Oil Train Safety Rule Delayed By 1 Year
WASHINGTON (AP) — The Obama administration has delayed a plan to boost safety standards for the type of rail car involved in a deadly explosion in Canada this month.
Officials began work on new rules more than a year before the oil train derailment that killed at least 47 people in Quebec on July 6, but the rules were never finalized. The Pipeline and Hazardous Materials Safety Administration says the rules would fix a dangerous design flaw in rail cars used to haul oil and other hazardous liquids.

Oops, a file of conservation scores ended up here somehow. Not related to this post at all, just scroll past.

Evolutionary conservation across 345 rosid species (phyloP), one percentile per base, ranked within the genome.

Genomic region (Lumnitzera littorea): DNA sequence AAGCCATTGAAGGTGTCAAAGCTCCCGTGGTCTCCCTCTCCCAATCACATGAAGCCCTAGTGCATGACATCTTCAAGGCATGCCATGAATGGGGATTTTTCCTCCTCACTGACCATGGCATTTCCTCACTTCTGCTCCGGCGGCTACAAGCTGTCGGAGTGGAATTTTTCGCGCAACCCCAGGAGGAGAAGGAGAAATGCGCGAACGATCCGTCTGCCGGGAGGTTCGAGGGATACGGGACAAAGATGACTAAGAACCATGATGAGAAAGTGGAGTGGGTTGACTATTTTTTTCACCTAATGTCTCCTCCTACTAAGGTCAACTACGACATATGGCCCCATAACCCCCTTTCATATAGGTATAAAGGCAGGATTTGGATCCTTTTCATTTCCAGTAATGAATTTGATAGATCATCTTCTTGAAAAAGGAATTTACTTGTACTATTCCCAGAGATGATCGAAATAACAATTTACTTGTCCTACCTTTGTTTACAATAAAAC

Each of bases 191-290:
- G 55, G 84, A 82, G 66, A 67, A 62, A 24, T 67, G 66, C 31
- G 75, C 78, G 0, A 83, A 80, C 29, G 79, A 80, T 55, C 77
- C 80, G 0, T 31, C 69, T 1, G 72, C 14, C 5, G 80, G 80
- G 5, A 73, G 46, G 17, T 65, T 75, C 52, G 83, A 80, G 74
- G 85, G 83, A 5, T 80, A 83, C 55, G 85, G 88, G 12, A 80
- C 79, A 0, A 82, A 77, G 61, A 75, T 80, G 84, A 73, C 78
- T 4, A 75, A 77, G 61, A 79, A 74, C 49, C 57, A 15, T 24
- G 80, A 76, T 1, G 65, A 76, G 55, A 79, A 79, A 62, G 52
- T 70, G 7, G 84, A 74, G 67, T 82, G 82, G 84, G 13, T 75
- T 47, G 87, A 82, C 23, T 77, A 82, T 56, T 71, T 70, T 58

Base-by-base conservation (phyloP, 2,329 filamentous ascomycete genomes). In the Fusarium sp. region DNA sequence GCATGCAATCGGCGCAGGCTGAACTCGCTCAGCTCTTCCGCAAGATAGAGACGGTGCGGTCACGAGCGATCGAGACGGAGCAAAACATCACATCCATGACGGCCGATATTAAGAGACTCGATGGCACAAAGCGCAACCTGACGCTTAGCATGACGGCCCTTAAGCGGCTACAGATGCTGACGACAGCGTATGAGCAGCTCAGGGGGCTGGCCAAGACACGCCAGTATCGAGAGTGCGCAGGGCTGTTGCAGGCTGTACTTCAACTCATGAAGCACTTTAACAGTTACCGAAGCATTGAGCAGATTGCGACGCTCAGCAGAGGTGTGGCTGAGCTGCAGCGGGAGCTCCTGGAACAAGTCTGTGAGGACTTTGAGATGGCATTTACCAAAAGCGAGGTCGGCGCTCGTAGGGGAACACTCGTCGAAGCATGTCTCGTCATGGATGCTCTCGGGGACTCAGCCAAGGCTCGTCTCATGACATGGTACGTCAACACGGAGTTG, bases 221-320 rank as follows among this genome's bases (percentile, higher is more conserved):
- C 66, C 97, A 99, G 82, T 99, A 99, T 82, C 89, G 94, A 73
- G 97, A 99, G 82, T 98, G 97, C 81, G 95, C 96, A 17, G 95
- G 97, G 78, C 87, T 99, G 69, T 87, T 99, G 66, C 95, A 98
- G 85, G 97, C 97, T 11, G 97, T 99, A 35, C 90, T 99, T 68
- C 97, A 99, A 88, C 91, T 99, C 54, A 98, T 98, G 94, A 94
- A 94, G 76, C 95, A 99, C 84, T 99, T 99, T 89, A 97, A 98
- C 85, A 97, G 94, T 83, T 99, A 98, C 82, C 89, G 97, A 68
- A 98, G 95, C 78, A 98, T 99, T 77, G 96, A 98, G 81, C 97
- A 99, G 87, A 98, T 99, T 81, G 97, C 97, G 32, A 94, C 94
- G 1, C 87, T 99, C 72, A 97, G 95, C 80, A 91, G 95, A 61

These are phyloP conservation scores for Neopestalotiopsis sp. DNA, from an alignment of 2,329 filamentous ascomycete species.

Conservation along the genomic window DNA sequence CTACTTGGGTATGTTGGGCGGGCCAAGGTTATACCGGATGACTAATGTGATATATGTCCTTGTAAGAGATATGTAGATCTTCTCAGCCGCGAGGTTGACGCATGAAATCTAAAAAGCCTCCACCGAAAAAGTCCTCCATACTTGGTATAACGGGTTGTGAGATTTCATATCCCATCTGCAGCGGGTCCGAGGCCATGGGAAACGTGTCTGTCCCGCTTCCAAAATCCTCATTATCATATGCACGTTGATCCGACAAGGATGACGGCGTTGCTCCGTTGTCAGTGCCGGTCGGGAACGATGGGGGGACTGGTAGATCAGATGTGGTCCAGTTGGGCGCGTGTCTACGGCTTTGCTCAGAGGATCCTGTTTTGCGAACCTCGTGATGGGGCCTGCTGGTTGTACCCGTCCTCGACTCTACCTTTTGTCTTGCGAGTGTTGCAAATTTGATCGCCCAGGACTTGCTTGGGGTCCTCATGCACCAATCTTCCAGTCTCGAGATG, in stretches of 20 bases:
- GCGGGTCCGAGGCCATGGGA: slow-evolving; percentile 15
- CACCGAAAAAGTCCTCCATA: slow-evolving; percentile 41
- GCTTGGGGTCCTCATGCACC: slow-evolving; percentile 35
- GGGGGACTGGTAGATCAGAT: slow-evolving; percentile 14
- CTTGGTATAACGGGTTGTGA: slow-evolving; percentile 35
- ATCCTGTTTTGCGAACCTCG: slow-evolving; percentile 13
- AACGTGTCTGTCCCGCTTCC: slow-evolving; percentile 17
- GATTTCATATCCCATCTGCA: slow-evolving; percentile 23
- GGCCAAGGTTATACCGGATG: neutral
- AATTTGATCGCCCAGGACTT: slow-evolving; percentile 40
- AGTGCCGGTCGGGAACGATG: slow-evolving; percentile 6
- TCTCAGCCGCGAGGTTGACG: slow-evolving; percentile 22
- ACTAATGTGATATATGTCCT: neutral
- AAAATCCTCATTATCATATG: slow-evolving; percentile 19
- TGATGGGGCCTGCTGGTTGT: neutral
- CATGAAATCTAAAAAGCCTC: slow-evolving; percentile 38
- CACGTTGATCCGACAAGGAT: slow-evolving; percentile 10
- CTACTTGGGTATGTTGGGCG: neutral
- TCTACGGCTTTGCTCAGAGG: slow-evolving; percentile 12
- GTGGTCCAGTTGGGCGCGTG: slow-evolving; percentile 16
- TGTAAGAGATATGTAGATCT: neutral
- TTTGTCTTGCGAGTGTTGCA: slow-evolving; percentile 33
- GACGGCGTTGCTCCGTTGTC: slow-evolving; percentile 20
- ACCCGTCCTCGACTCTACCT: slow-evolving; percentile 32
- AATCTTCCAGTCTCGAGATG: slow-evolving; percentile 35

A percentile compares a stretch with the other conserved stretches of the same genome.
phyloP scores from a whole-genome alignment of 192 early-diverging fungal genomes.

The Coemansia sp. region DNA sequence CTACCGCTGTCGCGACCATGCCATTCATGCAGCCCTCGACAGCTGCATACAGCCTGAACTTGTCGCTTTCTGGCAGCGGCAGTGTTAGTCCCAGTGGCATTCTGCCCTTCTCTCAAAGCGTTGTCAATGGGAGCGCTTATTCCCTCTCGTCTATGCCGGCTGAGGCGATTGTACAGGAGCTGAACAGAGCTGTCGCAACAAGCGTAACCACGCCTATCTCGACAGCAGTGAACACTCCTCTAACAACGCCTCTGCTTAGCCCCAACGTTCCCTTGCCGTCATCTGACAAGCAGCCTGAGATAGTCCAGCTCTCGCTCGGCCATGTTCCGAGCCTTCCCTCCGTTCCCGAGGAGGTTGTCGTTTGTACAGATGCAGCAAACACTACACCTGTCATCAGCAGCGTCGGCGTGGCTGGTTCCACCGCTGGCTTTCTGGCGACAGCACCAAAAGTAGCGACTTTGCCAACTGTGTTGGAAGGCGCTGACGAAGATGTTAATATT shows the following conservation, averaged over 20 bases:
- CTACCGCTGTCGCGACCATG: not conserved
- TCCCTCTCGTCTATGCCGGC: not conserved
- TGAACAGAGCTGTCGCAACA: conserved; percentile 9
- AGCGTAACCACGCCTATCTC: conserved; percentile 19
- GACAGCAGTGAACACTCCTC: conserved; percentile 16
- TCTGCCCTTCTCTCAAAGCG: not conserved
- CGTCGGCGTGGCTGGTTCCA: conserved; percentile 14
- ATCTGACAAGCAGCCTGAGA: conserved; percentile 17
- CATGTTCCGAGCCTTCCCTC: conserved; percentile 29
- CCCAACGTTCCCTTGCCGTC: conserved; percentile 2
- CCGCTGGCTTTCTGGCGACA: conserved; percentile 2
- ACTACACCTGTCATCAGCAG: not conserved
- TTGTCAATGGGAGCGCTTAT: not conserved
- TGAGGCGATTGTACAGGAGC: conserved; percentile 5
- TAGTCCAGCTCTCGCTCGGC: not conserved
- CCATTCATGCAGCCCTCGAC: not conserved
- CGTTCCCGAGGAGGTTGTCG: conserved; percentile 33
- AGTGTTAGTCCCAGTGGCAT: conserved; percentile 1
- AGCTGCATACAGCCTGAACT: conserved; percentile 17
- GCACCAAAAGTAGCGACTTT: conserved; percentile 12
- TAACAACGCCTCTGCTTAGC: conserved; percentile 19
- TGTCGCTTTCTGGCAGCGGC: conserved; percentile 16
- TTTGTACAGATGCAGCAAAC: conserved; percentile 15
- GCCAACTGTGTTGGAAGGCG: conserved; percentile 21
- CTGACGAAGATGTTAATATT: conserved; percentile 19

They're shaped like soda cans and known as the DOT-111. The cars tend to split open in derailments and other major accidents. The pipeline agency says it needs the delay for "additional coordination" among officials and interested groups.